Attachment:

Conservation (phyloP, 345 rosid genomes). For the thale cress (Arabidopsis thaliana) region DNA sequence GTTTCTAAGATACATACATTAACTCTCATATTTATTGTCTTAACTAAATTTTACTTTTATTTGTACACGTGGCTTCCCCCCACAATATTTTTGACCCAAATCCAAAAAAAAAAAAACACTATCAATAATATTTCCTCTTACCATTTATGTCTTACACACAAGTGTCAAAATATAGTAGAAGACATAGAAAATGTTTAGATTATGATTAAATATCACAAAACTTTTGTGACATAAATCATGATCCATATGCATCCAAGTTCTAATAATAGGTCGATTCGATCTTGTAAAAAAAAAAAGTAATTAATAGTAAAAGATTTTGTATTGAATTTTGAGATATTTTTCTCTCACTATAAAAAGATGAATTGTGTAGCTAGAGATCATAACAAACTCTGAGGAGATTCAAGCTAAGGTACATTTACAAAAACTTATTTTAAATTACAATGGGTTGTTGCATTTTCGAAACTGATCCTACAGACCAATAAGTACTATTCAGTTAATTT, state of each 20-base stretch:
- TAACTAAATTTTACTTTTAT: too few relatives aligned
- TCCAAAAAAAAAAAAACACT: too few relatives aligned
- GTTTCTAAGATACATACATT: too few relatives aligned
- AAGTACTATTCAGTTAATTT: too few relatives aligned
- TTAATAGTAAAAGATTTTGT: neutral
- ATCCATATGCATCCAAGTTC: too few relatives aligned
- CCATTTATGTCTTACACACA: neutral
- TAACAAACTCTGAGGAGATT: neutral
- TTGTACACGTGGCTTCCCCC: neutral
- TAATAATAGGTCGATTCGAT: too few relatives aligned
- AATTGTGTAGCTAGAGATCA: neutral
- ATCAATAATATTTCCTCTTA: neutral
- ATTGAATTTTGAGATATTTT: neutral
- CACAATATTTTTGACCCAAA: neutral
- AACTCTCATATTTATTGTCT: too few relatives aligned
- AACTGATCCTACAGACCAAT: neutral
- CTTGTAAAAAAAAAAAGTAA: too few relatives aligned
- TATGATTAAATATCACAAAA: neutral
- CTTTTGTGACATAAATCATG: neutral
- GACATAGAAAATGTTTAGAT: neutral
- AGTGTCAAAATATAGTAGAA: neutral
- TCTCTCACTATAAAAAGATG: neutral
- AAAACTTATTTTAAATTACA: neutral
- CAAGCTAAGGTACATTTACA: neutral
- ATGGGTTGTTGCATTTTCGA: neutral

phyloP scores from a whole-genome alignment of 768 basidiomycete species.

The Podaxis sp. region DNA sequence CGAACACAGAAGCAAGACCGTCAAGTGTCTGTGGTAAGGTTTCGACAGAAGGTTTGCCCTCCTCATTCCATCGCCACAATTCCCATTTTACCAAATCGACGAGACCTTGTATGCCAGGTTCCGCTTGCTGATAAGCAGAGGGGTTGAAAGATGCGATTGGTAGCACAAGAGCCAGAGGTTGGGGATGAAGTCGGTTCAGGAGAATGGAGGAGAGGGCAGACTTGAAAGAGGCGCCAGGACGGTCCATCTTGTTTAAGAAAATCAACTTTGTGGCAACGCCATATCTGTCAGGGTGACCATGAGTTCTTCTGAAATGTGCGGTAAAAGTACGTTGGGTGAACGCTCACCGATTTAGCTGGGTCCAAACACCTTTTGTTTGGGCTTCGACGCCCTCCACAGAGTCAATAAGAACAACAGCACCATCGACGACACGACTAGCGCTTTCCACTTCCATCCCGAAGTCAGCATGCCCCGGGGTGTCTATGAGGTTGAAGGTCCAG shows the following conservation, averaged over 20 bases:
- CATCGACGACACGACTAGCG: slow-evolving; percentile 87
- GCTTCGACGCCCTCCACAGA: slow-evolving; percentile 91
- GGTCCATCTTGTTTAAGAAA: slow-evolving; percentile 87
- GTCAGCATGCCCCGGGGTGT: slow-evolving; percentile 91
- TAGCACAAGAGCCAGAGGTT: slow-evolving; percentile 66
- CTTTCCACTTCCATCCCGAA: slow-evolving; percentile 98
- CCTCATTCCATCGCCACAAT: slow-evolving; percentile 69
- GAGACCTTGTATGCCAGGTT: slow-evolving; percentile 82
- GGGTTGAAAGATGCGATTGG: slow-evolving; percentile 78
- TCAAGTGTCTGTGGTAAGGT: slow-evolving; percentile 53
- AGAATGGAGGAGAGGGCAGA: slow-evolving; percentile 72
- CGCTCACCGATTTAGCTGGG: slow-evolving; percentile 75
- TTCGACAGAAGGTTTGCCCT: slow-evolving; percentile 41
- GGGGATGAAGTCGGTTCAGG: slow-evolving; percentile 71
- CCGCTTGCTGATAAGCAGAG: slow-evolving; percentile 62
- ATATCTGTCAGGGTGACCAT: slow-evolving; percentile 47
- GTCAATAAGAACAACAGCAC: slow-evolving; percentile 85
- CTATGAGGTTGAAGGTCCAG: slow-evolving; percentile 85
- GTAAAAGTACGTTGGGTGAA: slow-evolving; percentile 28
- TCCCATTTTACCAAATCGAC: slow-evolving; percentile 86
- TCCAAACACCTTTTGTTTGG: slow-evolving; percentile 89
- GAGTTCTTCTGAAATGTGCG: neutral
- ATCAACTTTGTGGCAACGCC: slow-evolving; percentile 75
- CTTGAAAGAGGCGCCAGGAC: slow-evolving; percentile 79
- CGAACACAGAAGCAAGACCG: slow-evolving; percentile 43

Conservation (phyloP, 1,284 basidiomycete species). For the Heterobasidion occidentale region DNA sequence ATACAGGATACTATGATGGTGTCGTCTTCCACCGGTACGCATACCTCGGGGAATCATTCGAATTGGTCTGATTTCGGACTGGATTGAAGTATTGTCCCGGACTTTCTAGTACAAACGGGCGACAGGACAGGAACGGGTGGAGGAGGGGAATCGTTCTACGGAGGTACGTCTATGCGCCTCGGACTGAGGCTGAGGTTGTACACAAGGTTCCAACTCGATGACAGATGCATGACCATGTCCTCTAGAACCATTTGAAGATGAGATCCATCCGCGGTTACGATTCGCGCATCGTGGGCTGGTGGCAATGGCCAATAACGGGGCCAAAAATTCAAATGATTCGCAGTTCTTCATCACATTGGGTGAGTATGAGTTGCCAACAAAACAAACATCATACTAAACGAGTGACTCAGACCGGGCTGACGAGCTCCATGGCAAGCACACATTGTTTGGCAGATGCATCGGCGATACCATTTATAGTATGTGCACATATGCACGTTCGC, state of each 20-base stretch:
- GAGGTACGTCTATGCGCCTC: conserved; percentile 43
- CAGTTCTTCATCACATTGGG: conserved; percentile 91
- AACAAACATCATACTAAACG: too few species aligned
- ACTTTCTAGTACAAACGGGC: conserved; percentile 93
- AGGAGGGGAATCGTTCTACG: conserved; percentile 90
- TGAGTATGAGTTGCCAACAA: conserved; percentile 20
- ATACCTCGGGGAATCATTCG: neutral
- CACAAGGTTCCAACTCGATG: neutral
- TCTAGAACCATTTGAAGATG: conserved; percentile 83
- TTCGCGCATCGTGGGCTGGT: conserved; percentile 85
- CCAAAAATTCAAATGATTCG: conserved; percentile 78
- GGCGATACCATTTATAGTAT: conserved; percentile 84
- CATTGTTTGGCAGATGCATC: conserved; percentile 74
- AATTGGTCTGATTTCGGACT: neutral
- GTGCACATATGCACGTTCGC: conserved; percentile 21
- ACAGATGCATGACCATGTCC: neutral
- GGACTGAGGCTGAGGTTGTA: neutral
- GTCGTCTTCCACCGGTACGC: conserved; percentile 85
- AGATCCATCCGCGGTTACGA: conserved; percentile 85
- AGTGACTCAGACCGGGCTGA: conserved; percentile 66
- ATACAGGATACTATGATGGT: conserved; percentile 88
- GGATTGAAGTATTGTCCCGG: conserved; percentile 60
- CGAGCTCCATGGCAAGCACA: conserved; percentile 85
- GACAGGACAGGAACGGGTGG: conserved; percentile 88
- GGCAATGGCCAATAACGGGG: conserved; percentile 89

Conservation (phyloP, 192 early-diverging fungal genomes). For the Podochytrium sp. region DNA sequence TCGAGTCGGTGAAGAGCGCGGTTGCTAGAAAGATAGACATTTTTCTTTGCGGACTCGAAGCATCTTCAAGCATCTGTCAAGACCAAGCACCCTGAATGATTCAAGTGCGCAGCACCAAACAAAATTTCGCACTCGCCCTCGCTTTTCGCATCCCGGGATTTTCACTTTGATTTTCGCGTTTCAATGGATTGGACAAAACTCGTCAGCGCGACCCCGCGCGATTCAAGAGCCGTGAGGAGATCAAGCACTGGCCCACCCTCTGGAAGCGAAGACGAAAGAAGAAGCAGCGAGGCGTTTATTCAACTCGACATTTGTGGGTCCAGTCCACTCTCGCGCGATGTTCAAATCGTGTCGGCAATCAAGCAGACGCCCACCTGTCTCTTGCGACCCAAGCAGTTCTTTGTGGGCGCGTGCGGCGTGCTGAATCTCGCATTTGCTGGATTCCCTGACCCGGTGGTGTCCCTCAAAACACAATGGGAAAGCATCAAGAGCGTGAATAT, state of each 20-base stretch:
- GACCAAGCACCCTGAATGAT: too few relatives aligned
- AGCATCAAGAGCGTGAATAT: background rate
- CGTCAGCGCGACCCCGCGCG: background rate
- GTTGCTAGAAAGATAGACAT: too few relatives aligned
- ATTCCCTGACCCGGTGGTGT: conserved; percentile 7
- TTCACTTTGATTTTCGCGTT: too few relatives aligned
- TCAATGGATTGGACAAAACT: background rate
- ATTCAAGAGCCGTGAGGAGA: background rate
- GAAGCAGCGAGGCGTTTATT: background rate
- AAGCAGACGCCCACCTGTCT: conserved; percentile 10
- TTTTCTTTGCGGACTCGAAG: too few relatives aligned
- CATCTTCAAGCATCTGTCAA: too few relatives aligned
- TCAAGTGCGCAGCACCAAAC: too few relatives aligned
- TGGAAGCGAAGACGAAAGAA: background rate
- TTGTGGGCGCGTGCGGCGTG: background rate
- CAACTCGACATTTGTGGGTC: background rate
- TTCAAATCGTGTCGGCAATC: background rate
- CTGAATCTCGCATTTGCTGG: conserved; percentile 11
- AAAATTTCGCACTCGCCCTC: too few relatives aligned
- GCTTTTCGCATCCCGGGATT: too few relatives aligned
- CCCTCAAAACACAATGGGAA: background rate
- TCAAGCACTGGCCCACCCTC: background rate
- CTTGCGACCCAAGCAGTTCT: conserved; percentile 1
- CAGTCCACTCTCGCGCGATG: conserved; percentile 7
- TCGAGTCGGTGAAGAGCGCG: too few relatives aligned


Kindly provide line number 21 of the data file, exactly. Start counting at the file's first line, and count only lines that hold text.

- GACATAGAAAATGTTTAGAT: neutral